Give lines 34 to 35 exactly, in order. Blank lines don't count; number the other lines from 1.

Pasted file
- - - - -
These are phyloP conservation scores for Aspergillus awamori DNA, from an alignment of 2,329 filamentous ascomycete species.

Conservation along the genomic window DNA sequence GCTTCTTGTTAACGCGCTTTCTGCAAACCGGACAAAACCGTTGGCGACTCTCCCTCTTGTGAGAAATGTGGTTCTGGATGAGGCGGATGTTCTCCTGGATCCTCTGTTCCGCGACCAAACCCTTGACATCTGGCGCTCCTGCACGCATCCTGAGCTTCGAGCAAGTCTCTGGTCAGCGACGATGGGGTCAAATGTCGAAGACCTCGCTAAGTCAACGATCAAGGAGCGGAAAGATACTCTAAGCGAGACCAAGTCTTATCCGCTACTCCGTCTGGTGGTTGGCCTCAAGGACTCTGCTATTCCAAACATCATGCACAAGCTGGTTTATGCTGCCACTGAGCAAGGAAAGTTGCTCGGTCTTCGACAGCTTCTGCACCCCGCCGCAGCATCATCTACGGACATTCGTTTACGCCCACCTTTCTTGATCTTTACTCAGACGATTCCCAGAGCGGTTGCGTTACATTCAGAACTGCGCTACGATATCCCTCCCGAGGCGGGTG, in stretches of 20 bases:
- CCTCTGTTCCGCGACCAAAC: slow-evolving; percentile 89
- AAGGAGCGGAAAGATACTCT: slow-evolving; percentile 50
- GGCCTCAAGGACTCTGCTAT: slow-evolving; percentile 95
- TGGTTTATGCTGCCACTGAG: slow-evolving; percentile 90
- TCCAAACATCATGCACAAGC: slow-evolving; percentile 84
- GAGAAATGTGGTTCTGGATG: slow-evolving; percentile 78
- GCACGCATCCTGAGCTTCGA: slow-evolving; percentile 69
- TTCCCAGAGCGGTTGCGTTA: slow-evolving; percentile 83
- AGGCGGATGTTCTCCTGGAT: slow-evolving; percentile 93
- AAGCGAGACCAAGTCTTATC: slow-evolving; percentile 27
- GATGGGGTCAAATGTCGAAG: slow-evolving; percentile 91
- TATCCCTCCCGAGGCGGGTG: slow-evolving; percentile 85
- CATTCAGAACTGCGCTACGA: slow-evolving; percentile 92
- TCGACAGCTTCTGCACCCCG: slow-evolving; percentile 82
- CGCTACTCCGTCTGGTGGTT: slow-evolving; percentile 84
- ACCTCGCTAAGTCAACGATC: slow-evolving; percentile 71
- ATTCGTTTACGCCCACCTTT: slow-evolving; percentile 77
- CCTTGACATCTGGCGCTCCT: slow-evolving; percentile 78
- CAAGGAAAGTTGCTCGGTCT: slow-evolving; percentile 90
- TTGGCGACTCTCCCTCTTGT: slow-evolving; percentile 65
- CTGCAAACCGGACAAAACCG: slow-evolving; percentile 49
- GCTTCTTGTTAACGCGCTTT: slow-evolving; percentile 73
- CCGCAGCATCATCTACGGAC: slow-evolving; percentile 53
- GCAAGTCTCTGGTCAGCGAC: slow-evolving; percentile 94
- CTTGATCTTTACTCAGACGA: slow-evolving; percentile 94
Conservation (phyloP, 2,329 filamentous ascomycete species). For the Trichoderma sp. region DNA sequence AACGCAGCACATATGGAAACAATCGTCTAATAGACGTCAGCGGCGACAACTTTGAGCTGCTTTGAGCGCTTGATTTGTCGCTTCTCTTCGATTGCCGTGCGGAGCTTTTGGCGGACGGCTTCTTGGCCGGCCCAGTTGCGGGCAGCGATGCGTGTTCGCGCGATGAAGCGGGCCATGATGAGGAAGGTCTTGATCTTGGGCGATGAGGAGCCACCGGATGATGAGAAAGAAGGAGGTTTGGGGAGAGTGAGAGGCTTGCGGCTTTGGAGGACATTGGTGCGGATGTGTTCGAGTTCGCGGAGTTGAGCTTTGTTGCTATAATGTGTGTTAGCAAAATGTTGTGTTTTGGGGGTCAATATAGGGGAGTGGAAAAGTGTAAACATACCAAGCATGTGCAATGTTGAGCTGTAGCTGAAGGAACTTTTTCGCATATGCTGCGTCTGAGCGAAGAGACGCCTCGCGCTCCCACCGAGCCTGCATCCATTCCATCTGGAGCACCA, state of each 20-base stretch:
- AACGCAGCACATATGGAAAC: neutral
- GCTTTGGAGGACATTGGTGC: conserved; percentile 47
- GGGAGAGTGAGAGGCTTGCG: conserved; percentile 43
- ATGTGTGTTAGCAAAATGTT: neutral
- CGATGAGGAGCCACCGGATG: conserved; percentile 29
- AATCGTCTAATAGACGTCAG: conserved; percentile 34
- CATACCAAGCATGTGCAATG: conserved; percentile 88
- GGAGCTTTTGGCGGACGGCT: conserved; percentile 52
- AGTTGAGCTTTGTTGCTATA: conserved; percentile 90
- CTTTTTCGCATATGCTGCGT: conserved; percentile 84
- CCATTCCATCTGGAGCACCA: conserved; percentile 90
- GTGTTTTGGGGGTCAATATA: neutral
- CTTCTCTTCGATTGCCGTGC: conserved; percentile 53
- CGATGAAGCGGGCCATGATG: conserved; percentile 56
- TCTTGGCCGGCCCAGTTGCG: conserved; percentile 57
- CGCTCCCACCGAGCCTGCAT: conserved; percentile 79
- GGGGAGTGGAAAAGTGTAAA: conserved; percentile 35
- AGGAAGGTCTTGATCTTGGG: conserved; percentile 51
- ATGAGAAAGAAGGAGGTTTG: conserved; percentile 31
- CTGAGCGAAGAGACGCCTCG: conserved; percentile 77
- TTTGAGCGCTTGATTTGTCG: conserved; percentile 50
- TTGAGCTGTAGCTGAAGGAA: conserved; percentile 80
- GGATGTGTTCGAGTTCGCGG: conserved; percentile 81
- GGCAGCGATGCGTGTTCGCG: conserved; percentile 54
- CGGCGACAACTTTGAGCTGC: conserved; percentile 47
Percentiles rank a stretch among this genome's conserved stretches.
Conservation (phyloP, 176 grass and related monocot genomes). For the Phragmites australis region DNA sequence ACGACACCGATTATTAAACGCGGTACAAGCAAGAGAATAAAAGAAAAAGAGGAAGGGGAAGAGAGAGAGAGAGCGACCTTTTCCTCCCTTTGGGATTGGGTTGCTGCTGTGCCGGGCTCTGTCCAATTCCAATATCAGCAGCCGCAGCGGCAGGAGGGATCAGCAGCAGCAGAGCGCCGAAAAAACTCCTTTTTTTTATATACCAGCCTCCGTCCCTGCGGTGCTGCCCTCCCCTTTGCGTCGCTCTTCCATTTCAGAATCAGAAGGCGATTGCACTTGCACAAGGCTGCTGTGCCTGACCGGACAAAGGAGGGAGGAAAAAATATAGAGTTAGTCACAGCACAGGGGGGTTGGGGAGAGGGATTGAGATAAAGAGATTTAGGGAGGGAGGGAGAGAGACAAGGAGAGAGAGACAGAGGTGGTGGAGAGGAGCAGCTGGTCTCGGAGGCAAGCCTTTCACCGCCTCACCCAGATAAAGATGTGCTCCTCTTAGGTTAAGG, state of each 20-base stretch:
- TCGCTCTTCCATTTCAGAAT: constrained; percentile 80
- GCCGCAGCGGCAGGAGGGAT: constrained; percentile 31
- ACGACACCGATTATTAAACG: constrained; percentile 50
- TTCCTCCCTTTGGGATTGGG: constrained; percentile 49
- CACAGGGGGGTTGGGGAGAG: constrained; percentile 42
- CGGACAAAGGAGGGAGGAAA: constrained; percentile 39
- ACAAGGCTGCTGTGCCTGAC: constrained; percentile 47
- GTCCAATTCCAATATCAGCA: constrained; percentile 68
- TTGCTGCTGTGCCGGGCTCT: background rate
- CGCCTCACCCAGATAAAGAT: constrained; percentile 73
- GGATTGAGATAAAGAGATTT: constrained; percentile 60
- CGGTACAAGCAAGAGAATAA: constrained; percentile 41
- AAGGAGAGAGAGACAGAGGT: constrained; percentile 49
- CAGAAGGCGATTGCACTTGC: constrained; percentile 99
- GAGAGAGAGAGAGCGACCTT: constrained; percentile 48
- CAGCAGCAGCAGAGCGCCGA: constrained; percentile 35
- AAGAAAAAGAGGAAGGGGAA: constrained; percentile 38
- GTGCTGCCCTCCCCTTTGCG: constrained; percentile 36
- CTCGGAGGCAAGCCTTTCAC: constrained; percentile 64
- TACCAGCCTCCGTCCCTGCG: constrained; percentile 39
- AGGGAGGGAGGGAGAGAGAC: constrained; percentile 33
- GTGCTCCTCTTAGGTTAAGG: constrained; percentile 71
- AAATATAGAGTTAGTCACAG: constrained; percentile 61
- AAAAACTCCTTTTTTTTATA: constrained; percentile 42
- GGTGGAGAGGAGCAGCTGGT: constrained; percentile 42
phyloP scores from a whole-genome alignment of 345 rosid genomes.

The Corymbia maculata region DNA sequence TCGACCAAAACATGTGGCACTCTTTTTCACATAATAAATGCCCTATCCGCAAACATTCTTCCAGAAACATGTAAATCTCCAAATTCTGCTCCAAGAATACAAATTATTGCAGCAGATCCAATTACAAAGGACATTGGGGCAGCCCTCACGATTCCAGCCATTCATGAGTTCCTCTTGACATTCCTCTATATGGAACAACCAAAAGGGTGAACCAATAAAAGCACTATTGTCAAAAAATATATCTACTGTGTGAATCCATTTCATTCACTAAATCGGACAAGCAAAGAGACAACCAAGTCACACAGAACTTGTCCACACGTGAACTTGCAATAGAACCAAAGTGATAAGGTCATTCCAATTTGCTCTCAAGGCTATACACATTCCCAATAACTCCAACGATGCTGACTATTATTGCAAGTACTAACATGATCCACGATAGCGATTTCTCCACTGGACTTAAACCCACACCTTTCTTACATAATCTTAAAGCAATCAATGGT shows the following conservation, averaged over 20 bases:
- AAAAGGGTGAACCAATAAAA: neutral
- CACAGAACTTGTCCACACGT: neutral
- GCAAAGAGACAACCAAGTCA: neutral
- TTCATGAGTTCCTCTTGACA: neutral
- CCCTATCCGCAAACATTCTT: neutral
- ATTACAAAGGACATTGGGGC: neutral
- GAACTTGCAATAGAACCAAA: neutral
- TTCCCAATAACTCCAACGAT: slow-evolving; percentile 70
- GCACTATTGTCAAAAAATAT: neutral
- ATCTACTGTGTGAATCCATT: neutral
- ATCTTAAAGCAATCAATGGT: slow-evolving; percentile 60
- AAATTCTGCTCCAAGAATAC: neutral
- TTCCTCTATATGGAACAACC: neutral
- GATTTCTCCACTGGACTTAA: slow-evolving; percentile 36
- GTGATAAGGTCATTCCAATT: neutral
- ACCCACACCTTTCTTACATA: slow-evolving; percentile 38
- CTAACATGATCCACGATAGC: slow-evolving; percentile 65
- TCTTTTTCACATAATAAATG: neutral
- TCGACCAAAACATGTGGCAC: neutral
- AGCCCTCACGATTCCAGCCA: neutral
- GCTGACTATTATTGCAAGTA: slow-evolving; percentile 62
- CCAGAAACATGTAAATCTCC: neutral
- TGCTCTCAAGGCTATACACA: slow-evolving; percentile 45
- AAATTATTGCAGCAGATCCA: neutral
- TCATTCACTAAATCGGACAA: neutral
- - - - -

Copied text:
- AATCGTCTAATAGACGTCAG: conserved; percentile 34
- CATACCAAGCATGTGCAATG: conserved; percentile 88